A History of “Missions” to the Aztecs

The Aztecs were several tribes in the North of Mexico that settled near the Lake of the Texcoco and dwelt there until their conquest in 1521. Prior to the arrival of the Spaniards, the Aztecs, or more appropriately the “Mexicas”, were the dominant civilization, politically, militarily, and culturally. The concept of “nationality”, as we can now observe it in our country, was non-existent at the end of the 15th century.

The name “Mexico” comes from the predominance of “Mexicas” or “Aztecs” over other cultures located in the current national territory and because of their location and enormous influence during those years. Today Mexico recognizes more than fifty ethnic groups. Modern Mexico is a multicultural country which began the difficult process of miscegenation after it was conquered by Spain in1521. The presence of the ancient pre- Hispanic nations is unquestionable in the national culture and can be seen in our national character, festivity, color, architecture, gastronomy, and even in the most prevalent religion, Roman Catholicism.

In addition to the political and military alliances that Spanish Conquistador Hernán Cortés achieved to conquer Mexico, the arrival of the Dominican and Franciscan monastic orders, as well as the Jesuits swept in to advance colonization of the native peoples by their “evangelization” in true Romanist style: by sword and by syncretism.

Cleverly the Spaniards presented their new Spanish gods as victors over the pre-Hispanic pantheon by destroying their temples and building Roman Catholic temples on the ancient ruins of pre-Hispanic places of worship and by shrewdly merging both types of beliefs, such as the revelation of the ancient goddess “Tonantzin.” She was worshipped on the hill of Tepeyac, now known as the hill of “Guadalupe” (a name of Arab origin) and replaced by a new deity, the Virgin Mary. The “evangelists” gave the statue of Mary a brown skin color characteristic of our indigenous ancestors.

It is necessary to say that there is no evidence of a supposed appearance of the Virgin Mary in that place, nor are there records of the existence of “Juan Diego”, to whom the Virgin Mary of Guadalupe allegedly appeared in the seventeenth century. Perhaps the most brilliant idea was to subdue the different ethnic groups and cultures by the Spanish and Catholic hierarchy. Syncretism continues to be a powerful weapon of subjugation in our country.

On December 12 each year, Mexico holds national celebrations to venerate the “Queen of Mexico.” Mexico is more Marian than Roman Catholic. This presence of Marian paganism is a factor that, according to anthropologists, makes it very difficult for Islam to succeed in our country. Although we are a multicultural nation, we are not a country of plurality, nor of great openness to other religions. This mixture of prehispanic paganism and Roman Catholicism (already pagan in the Europe of the Middle Ages) makes Roman Catholicism a very peculiar religion in Mexico. When you compare Mexican Catholicism with Catholicism from the rest of the American continent, you will observe a flagrant idolatry overlapped by the Romanist hierarchy in Mexico. So the true gospel evangelist in Mexico must face the double issues of ancestral paganism and Roman Catholic paganism.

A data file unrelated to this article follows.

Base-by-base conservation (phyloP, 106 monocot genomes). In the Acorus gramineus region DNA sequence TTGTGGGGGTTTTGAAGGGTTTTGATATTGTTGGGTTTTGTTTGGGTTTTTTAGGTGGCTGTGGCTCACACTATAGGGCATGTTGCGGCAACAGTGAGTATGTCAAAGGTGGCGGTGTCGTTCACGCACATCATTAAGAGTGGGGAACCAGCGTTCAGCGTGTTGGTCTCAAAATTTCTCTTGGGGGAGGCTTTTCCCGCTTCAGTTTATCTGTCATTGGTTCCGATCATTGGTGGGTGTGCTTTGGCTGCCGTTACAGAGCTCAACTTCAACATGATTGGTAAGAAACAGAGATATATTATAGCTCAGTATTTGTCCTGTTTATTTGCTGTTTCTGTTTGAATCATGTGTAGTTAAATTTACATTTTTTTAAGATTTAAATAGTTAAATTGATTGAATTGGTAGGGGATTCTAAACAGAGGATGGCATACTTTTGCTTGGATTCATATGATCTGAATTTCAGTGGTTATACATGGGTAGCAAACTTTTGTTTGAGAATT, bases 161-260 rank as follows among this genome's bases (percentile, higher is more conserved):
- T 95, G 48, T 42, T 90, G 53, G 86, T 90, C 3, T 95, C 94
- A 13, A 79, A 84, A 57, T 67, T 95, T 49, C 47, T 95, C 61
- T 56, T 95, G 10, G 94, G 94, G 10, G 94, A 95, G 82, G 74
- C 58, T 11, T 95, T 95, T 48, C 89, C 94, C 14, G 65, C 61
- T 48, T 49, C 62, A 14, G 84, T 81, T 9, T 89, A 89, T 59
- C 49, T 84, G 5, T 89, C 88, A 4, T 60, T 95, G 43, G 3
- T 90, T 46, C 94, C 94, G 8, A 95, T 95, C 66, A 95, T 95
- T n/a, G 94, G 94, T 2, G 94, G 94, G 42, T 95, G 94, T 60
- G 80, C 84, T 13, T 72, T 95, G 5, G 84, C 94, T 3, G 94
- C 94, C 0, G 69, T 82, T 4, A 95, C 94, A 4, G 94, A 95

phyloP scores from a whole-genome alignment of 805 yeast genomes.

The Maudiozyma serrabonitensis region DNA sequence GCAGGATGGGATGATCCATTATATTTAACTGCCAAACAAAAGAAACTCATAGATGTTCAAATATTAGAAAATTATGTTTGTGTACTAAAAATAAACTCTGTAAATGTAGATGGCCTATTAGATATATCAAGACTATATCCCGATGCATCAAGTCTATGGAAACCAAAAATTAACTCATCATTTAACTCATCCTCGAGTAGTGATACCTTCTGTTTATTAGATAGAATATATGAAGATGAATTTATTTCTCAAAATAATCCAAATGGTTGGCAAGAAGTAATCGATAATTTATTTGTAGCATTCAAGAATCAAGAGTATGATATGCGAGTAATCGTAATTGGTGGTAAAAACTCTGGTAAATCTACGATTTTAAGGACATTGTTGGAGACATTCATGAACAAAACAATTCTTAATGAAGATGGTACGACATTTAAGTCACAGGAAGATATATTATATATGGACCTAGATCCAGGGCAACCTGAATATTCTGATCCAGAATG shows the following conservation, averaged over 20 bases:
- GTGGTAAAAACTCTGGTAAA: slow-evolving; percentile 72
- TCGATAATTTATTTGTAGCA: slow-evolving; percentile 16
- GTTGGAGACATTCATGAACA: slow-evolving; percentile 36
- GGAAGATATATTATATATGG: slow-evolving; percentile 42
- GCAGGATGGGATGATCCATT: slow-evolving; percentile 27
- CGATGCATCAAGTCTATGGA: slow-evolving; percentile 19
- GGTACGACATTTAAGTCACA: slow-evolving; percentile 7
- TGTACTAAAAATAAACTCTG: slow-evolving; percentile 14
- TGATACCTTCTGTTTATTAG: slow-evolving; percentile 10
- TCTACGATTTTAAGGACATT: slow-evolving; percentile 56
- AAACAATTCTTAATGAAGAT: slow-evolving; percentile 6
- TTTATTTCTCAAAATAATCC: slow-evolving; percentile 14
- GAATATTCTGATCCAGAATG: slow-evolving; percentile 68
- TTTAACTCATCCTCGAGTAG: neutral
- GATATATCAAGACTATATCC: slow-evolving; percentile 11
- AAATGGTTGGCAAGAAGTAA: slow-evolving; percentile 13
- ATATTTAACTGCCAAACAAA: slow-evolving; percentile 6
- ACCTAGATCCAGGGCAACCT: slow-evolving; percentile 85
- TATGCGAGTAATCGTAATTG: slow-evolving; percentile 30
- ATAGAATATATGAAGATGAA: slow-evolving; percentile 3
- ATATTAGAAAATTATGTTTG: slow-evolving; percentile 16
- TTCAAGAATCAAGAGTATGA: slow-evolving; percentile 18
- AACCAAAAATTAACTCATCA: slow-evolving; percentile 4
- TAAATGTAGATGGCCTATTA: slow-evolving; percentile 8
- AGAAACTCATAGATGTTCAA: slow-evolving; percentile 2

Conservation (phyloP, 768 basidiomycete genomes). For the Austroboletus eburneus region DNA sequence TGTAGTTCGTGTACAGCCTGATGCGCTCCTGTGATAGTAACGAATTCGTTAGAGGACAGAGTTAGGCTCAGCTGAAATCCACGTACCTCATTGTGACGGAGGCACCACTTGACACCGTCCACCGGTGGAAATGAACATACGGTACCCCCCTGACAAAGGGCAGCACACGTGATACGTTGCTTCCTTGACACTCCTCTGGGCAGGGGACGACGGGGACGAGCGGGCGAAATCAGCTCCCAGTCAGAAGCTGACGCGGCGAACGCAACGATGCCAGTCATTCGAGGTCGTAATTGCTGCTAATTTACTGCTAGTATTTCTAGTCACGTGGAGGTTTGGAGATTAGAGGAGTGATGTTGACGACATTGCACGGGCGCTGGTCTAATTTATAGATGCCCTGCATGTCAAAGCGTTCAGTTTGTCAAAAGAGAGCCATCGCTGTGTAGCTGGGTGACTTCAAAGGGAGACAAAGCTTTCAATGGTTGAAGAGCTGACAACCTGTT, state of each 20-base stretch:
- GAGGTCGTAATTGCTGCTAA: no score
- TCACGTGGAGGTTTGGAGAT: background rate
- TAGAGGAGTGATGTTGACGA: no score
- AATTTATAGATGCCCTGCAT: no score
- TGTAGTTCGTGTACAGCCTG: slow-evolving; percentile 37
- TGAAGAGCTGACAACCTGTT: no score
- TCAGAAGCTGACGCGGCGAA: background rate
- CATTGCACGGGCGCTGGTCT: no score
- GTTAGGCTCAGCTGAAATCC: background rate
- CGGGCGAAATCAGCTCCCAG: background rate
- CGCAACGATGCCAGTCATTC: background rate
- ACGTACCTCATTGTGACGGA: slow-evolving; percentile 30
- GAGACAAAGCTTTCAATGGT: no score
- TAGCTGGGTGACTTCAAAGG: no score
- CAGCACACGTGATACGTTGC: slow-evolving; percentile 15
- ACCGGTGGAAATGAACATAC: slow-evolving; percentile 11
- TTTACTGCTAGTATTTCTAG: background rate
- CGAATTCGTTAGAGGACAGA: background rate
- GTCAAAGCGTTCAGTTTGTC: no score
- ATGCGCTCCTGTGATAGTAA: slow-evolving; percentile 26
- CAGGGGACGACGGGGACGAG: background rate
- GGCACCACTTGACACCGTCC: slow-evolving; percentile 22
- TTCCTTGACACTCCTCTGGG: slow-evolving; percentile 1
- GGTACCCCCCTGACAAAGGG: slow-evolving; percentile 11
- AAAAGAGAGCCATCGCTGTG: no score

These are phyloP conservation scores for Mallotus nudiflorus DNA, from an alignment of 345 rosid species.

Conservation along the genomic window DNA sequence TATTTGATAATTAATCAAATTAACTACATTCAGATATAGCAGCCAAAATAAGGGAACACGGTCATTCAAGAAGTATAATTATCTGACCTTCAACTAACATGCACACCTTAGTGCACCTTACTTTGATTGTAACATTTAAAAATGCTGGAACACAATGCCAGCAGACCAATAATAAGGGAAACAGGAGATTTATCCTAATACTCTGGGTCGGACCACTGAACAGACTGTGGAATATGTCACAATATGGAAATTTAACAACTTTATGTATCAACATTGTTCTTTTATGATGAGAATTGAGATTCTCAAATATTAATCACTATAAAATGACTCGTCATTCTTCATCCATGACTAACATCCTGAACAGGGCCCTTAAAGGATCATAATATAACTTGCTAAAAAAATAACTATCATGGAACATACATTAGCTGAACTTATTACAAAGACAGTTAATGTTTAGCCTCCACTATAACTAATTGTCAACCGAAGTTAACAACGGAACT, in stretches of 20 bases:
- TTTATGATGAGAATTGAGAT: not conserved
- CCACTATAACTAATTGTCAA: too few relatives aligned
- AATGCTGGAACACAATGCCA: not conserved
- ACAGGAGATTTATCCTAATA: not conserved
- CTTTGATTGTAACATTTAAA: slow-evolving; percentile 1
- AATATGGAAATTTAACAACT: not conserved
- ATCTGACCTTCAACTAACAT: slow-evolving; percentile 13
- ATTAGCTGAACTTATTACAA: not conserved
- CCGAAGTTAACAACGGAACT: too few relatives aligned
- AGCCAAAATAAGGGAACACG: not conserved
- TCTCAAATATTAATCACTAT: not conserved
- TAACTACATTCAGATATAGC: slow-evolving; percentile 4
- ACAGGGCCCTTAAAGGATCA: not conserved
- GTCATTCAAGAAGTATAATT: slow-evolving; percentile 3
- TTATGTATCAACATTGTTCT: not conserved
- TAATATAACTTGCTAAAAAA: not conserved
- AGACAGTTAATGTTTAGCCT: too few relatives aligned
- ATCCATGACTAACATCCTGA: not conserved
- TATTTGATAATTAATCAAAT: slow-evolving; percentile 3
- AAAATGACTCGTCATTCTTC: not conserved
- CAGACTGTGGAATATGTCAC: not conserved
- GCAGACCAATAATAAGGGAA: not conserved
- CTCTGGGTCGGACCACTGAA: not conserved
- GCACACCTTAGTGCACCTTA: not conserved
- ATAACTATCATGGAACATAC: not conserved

Eighty percent of Mexicans are Catholic, but most only follow its traditions nominally. Protestantism entered Mexico towards the end of the nineteenth century through historical denominations such as Presbyterians, Baptists, Methodists, Free brethren, and Lutherans. Around 1920, Pentecostals began to “evangelize” Mexico with great success, but by the 1970s their efforts were superseded by the Charismatic Movement, adding confusion and creating more difficulties for Biblical evangelism. With the entrance of theological liberalism, many of the historical denominations have become less effective in their testimony of the gospel and with strong ecumenical influence, the presence of the extreme Charismatic Movement is a challenge.

Due to the spurious influences of these so-called “evangelicals” who preach a distorted gospel, it is necessary for us to re-evangelize by preaching the gospel of grace according to the Scriptures. My ministry is based in Córdoba in the center of the coastal state of Veracruz, where I have had the opportunity to work in urban and suburban areas of other states such as San Luis Potosi, Queretaro, Guanajuato, and Chiapas. The influence of our pre-Hispanic cultures is always palpable.

Regardless of the global situation, the preaching of the Gospel remains compelling, for it is “the power of God unto salvation to everyone that believeth” (Rom 1: 16b), regardless of location, culture, and time period. Please pray for me and my people here in Córdoba. Pray that we may know God’s enabling grace to preach the gospel in His power to precious souls here in Córdoba and other parts of Mexico. In the words of the Apostle Paul, “I am debtor both to the Greeks, to the Barbarians; both to the wise, and to the unwise “(Rom 1:14).

Mr. Lalo Peña ministers in Córdoba, Mexico. He is under care of the Presbytery of the FPCNA and studies with Geneva Reformed Seminary by distance learning.

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